1. ~ The most popular method I've heard, (and was used by my mother, as well) is to...use a timer!
There are several suggested ways to utilize the little tool. One idea given was to let your child "race against the timer." Another suggestion is to use rewards and consequences. Keep a prize box with small/cheap rewards if they beat the timer or let them do something fun as a treat, even just a trip to the park or a play area. If they finish a certain assignment before the timer goes off, let them use the rest of the time to play before going to the next lesson. As a consequence, they lose play time if they have to continue working instead. I would add...make sure you give them a reasonable amount of time. If your child constantly runs over, you might need to add a little more time for them or divide the assignment/lesson into different times. Let them do part of it for a certain amount of time, take a break, then do the next part.
2. ~ Rewards are a great motivator with or without a timer. Again, keep the rewards small and cheap, if not free or you will find yourself overwhelmed. Even a small snack will work.
3. ~ One parent has "Cookie Fridays." If her children stay on task all week, (good for home school assignments or homework brought home,) then on Fridays, she lets her children pick what kind of cookies to make. She only uses a half of a batch to keep the sugary sweets to a minimum. She said her children remind each other to stay on task and they have only missed out one week. Cookies sound like a great motivator to me!!
4. ~ Another suggestion was to play a lively classical music CD in the background. Classical music is widely known for stimulating the brain.
5. ~ A public school special education teacher recommended taking one of those long swimming noodles, cut it in half, and let them roll their feet on it while working. Children's minds and bodies, especially younger ones, are constantly moving. Being able to move a part of their body while doing seatwork might help keep them focused on the task at hand.
6. ~ Build their habit of focus gradually. Start in 10 minute incriments, or even 5 minutes for the younger school age student and require 100% attention during that time and no play time or rewards until the task is finished. As they mature, lengthen the amount of time. It is suggested that if they absolutely cannot sit still and focus at a particular time, give them a physical task to do such as dusting or cleaning something until they get it out of their system.
7. ~ One lady said she just resigned herself to the fact that it was going to take a little longer. While we need to teach our children to stay on task, this is a good idea to keep our own sanity. Just love them the way they are and don't let it get to you. I am a full grown piddler now, (grown ups call it procrastination,) and I can honestly say...it will get better.
8. ~ One of my own ideas is to make a 'mini-office' for your child. Now, the office I made is probably better suited for home schooled children. I will address a similar idea for traditionally schooled children in a minute. The mini-office is basically a little cubicle made out of file folders or a tri-fold project board that your child can set in front of them on the table or desk to help block distractions from others. I made one for my son, and it does help when his little sister is on the other side of the table. Oddly enough, the helpful printouts I decorated it with can be a distraction itself. But, once the newness of it wears off, it works quite well. This may work for multiple children doing homework brought home, too. Here are a few pictures of our mini-offices. I actually used a tri-fold project board that was so larg, I cut it in half and made two. (I wasn't going for this, but the dollar store was out of the smaller boards and I had to get a larger one at a big box store.) I made one with helpful math tips on it and one for reading and writing. Obviously, our printouts are geared for K-1 grade, but there are printouts available for whatever level you need. (I still have to add a pocket with fraction wheels to the vacant spot on the math one.)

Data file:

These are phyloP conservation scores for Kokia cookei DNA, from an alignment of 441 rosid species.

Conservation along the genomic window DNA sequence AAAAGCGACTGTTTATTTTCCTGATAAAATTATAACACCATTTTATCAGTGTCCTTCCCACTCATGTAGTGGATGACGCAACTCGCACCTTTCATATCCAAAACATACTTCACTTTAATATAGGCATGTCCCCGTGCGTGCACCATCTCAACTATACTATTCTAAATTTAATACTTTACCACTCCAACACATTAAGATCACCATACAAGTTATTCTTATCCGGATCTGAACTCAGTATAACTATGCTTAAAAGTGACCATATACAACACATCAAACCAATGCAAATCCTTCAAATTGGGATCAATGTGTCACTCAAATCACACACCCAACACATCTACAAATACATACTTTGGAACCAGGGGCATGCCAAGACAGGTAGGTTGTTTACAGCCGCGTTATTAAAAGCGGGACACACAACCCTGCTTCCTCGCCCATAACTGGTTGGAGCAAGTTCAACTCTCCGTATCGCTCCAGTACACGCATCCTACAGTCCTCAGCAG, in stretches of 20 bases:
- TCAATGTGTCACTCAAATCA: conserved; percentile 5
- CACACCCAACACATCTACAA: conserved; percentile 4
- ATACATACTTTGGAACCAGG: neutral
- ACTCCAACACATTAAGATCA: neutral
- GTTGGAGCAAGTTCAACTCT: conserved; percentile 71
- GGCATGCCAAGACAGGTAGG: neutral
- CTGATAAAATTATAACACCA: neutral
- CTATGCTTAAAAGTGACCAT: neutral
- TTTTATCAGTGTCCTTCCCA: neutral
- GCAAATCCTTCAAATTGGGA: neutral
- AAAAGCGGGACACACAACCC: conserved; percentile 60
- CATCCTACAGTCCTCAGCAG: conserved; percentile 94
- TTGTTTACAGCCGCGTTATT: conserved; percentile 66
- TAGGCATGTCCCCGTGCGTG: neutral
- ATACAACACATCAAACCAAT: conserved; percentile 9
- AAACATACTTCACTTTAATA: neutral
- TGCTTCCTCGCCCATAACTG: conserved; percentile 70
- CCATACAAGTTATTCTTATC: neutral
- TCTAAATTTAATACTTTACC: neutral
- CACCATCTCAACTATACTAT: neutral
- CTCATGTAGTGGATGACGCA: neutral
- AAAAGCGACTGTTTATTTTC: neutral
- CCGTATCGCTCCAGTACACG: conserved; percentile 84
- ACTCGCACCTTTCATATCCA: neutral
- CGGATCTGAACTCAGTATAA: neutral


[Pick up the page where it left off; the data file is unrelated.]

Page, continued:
Here is a link to a site that will show more examples of mini-offices and where to get the printoutes...
Most of the mini-offices you will see on these sites are made of file folders attached together and once all the printouts are in place, they laminate the entire office. I'm going to make one like this for my daughter.
I would like to make a similar suggestion for children in a classroom. Often the homework that a child brings home is what was not completed during that time in class, possibly because of distractions around them. One of the things I remember doing in my elementary years of school was taking my binder and setting it up on the desk or table in front of me to pretend it was my 'office.' Actually, all of the girls did this. (I don't remember what the boys did.) But, we worked diligently in our 'offices' to get our work done. Maybe someone else did this and the 'mini-office' idea was born from it. Ask your child's teacher if it's okay for your child to set a binder up on their desk or the space in front of them while doing independent seatwork. Maybe it will help them stay focused on the task in front of them. And who knows, maybe it will inspire others to do the same, thus possibly helping someone else, too.
These ideas, as stated before, have come from other parents who deal with piddling everyday. I hope you find something that helps you or sparks your own creative ideas on how to help our children when the task seems long. Above all, love them and every little quirk about them!!!